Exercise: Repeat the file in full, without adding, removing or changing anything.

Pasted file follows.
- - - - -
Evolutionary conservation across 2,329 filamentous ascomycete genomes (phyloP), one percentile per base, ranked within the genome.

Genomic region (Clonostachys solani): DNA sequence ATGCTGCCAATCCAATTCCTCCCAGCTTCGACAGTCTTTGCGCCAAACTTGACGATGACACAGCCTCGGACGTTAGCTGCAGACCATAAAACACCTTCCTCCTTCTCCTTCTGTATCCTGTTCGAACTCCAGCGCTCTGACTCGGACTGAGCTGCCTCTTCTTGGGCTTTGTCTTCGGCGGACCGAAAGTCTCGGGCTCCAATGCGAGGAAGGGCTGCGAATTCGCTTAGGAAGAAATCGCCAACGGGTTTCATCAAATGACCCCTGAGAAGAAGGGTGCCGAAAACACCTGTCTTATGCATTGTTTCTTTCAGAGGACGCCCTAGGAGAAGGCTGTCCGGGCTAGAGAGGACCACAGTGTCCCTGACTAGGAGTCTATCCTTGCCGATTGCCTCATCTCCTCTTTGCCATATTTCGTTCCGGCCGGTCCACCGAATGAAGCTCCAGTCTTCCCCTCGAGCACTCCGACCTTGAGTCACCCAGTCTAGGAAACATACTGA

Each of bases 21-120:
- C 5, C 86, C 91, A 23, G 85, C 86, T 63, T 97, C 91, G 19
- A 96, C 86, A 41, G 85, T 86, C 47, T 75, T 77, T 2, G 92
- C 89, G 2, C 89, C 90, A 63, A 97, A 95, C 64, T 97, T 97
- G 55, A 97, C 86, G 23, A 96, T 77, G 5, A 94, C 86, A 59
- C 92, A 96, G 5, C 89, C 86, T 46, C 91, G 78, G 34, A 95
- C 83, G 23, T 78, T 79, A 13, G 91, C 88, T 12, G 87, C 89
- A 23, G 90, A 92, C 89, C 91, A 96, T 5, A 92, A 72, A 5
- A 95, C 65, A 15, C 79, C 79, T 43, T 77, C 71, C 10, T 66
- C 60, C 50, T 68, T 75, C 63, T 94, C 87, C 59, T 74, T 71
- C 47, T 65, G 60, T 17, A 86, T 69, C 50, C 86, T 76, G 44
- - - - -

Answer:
Evolutionary conservation across 2,329 filamentous ascomycete genomes (phyloP), one percentile per base, ranked within the genome.

Genomic region (Clonostachys solani): DNA sequence ATGCTGCCAATCCAATTCCTCCCAGCTTCGACAGTCTTTGCGCCAAACTTGACGATGACACAGCCTCGGACGTTAGCTGCAGACCATAAAACACCTTCCTCCTTCTCCTTCTGTATCCTGTTCGAACTCCAGCGCTCTGACTCGGACTGAGCTGCCTCTTCTTGGGCTTTGTCTTCGGCGGACCGAAAGTCTCGGGCTCCAATGCGAGGAAGGGCTGCGAATTCGCTTAGGAAGAAATCGCCAACGGGTTTCATCAAATGACCCCTGAGAAGAAGGGTGCCGAAAACACCTGTCTTATGCATTGTTTCTTTCAGAGGACGCCCTAGGAGAAGGCTGTCCGGGCTAGAGAGGACCACAGTGTCCCTGACTAGGAGTCTATCCTTGCCGATTGCCTCATCTCCTCTTTGCCATATTTCGTTCCGGCCGGTCCACCGAATGAAGCTCCAGTCTTCCCCTCGAGCACTCCGACCTTGAGTCACCCAGTCTAGGAAACATACTGA

Each of bases 21-120:
- C 5, C 86, C 91, A 23, G 85, C 86, T 63, T 97, C 91, G 19
- A 96, C 86, A 41, G 85, T 86, C 47, T 75, T 77, T 2, G 92
- C 89, G 2, C 89, C 90, A 63, A 97, A 95, C 64, T 97, T 97
- G 55, A 97, C 86, G 23, A 96, T 77, G 5, A 94, C 86, A 59
- C 92, A 96, G 5, C 89, C 86, T 46, C 91, G 78, G 34, A 95
- C 83, G 23, T 78, T 79, A 13, G 91, C 88, T 12, G 87, C 89
- A 23, G 90, A 92, C 89, C 91, A 96, T 5, A 92, A 72, A 5
- A 95, C 65, A 15, C 79, C 79, T 43, T 77, C 71, C 10, T 66
- C 60, C 50, T 68, T 75, C 63, T 94, C 87, C 59, T 74, T 71
- C 47, T 65, G 60, T 17, A 86, T 69, C 50, C 86, T 76, G 44